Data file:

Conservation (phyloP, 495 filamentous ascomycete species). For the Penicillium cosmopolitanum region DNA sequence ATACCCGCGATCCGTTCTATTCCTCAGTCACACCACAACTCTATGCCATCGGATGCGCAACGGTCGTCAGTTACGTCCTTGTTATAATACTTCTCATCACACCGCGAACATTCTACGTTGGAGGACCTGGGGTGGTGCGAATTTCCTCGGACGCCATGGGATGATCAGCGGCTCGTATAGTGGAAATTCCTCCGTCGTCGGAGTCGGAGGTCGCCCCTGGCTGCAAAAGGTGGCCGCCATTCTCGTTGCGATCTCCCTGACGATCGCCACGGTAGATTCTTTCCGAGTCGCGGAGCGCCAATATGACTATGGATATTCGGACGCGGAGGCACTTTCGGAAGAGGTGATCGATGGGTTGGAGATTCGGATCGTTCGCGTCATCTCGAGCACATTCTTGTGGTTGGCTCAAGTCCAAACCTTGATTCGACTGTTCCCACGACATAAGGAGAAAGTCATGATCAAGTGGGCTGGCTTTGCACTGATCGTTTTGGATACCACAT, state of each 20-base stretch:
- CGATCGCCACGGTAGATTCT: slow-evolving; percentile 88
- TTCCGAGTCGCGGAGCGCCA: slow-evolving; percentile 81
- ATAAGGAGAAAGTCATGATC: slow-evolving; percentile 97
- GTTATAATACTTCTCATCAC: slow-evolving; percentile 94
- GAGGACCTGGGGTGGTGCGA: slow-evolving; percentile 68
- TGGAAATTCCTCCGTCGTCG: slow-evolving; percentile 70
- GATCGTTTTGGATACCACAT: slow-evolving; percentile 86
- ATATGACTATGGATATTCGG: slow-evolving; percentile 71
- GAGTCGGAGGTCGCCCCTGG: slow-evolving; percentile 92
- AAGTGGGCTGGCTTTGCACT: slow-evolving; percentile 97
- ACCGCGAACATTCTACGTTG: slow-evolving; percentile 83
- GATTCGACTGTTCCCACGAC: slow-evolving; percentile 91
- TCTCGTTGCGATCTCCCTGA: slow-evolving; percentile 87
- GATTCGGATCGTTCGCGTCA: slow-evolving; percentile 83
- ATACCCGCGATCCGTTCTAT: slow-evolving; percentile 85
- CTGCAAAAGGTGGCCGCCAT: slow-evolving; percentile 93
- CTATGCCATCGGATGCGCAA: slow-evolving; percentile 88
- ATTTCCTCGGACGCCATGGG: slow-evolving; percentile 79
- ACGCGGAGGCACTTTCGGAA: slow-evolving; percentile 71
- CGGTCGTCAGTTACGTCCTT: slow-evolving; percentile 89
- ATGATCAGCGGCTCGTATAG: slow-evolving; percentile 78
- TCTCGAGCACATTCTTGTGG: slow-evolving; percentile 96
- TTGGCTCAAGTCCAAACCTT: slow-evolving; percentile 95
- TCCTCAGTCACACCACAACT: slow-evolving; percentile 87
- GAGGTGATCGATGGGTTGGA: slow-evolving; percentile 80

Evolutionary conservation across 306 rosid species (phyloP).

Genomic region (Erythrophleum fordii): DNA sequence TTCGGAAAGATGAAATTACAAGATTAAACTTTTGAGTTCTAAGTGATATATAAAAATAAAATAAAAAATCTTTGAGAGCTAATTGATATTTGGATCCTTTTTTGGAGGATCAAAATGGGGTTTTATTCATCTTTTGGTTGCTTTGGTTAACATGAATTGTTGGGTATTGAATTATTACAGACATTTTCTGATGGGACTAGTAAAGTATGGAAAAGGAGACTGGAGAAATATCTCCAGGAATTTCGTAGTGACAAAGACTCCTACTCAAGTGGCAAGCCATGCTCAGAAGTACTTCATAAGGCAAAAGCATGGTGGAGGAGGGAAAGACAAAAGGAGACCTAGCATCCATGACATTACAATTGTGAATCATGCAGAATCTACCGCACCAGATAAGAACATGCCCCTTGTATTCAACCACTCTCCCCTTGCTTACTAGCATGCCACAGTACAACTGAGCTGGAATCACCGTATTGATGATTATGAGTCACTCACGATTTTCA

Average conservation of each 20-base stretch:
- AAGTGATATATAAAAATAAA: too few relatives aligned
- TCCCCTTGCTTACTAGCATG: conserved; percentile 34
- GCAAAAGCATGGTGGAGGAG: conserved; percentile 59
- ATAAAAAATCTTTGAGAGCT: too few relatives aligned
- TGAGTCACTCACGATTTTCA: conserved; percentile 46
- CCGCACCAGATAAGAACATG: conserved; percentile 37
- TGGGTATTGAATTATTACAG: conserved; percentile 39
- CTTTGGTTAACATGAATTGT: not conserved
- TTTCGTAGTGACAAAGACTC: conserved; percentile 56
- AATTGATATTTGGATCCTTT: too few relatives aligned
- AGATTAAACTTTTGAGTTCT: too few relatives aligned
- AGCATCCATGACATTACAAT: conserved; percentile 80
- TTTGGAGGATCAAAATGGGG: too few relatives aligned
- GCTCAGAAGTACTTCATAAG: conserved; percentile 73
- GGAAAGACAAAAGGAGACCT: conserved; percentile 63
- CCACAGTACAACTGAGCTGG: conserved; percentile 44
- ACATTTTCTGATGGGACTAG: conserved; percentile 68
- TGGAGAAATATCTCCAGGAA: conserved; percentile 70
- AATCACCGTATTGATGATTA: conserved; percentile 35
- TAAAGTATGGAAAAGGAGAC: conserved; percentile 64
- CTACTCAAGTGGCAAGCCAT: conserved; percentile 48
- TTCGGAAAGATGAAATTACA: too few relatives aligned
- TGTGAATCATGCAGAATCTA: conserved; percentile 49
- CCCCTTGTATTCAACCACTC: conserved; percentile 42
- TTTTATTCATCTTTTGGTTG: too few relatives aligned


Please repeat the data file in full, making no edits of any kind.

Conservation (phyloP, 495 filamentous ascomycete species). For the Penicillium cosmopolitanum region DNA sequence ATACCCGCGATCCGTTCTATTCCTCAGTCACACCACAACTCTATGCCATCGGATGCGCAACGGTCGTCAGTTACGTCCTTGTTATAATACTTCTCATCACACCGCGAACATTCTACGTTGGAGGACCTGGGGTGGTGCGAATTTCCTCGGACGCCATGGGATGATCAGCGGCTCGTATAGTGGAAATTCCTCCGTCGTCGGAGTCGGAGGTCGCCCCTGGCTGCAAAAGGTGGCCGCCATTCTCGTTGCGATCTCCCTGACGATCGCCACGGTAGATTCTTTCCGAGTCGCGGAGCGCCAATATGACTATGGATATTCGGACGCGGAGGCACTTTCGGAAGAGGTGATCGATGGGTTGGAGATTCGGATCGTTCGCGTCATCTCGAGCACATTCTTGTGGTTGGCTCAAGTCCAAACCTTGATTCGACTGTTCCCACGACATAAGGAGAAAGTCATGATCAAGTGGGCTGGCTTTGCACTGATCGTTTTGGATACCACAT, state of each 20-base stretch:
- CGATCGCCACGGTAGATTCT: slow-evolving; percentile 88
- TTCCGAGTCGCGGAGCGCCA: slow-evolving; percentile 81
- ATAAGGAGAAAGTCATGATC: slow-evolving; percentile 97
- GTTATAATACTTCTCATCAC: slow-evolving; percentile 94
- GAGGACCTGGGGTGGTGCGA: slow-evolving; percentile 68
- TGGAAATTCCTCCGTCGTCG: slow-evolving; percentile 70
- GATCGTTTTGGATACCACAT: slow-evolving; percentile 86
- ATATGACTATGGATATTCGG: slow-evolving; percentile 71
- GAGTCGGAGGTCGCCCCTGG: slow-evolving; percentile 92
- AAGTGGGCTGGCTTTGCACT: slow-evolving; percentile 97
- ACCGCGAACATTCTACGTTG: slow-evolving; percentile 83
- GATTCGACTGTTCCCACGAC: slow-evolving; percentile 91
- TCTCGTTGCGATCTCCCTGA: slow-evolving; percentile 87
- GATTCGGATCGTTCGCGTCA: slow-evolving; percentile 83
- ATACCCGCGATCCGTTCTAT: slow-evolving; percentile 85
- CTGCAAAAGGTGGCCGCCAT: slow-evolving; percentile 93
- CTATGCCATCGGATGCGCAA: slow-evolving; percentile 88
- ATTTCCTCGGACGCCATGGG: slow-evolving; percentile 79
- ACGCGGAGGCACTTTCGGAA: slow-evolving; percentile 71
- CGGTCGTCAGTTACGTCCTT: slow-evolving; percentile 89
- ATGATCAGCGGCTCGTATAG: slow-evolving; percentile 78
- TCTCGAGCACATTCTTGTGG: slow-evolving; percentile 96
- TTGGCTCAAGTCCAAACCTT: slow-evolving; percentile 95
- TCCTCAGTCACACCACAACT: slow-evolving; percentile 87
- GAGGTGATCGATGGGTTGGA: slow-evolving; percentile 80

Evolutionary conservation across 306 rosid species (phyloP).

Genomic region (Erythrophleum fordii): DNA sequence TTCGGAAAGATGAAATTACAAGATTAAACTTTTGAGTTCTAAGTGATATATAAAAATAAAATAAAAAATCTTTGAGAGCTAATTGATATTTGGATCCTTTTTTGGAGGATCAAAATGGGGTTTTATTCATCTTTTGGTTGCTTTGGTTAACATGAATTGTTGGGTATTGAATTATTACAGACATTTTCTGATGGGACTAGTAAAGTATGGAAAAGGAGACTGGAGAAATATCTCCAGGAATTTCGTAGTGACAAAGACTCCTACTCAAGTGGCAAGCCATGCTCAGAAGTACTTCATAAGGCAAAAGCATGGTGGAGGAGGGAAAGACAAAAGGAGACCTAGCATCCATGACATTACAATTGTGAATCATGCAGAATCTACCGCACCAGATAAGAACATGCCCCTTGTATTCAACCACTCTCCCCTTGCTTACTAGCATGCCACAGTACAACTGAGCTGGAATCACCGTATTGATGATTATGAGTCACTCACGATTTTCA

Average conservation of each 20-base stretch:
- AAGTGATATATAAAAATAAA: too few relatives aligned
- TCCCCTTGCTTACTAGCATG: conserved; percentile 34
- GCAAAAGCATGGTGGAGGAG: conserved; percentile 59
- ATAAAAAATCTTTGAGAGCT: too few relatives aligned
- TGAGTCACTCACGATTTTCA: conserved; percentile 46
- CCGCACCAGATAAGAACATG: conserved; percentile 37
- TGGGTATTGAATTATTACAG: conserved; percentile 39
- CTTTGGTTAACATGAATTGT: not conserved
- TTTCGTAGTGACAAAGACTC: conserved; percentile 56
- AATTGATATTTGGATCCTTT: too few relatives aligned
- AGATTAAACTTTTGAGTTCT: too few relatives aligned
- AGCATCCATGACATTACAAT: conserved; percentile 80
- TTTGGAGGATCAAAATGGGG: too few relatives aligned
- GCTCAGAAGTACTTCATAAG: conserved; percentile 73
- GGAAAGACAAAAGGAGACCT: conserved; percentile 63
- CCACAGTACAACTGAGCTGG: conserved; percentile 44
- ACATTTTCTGATGGGACTAG: conserved; percentile 68
- TGGAGAAATATCTCCAGGAA: conserved; percentile 70
- AATCACCGTATTGATGATTA: conserved; percentile 35
- TAAAGTATGGAAAAGGAGAC: conserved; percentile 64
- CTACTCAAGTGGCAAGCCAT: conserved; percentile 48
- TTCGGAAAGATGAAATTACA: too few relatives aligned
- TGTGAATCATGCAGAATCTA: conserved; percentile 49
- CCCCTTGTATTCAACCACTC: conserved; percentile 42
- TTTTATTCATCTTTTGGTTG: too few relatives aligned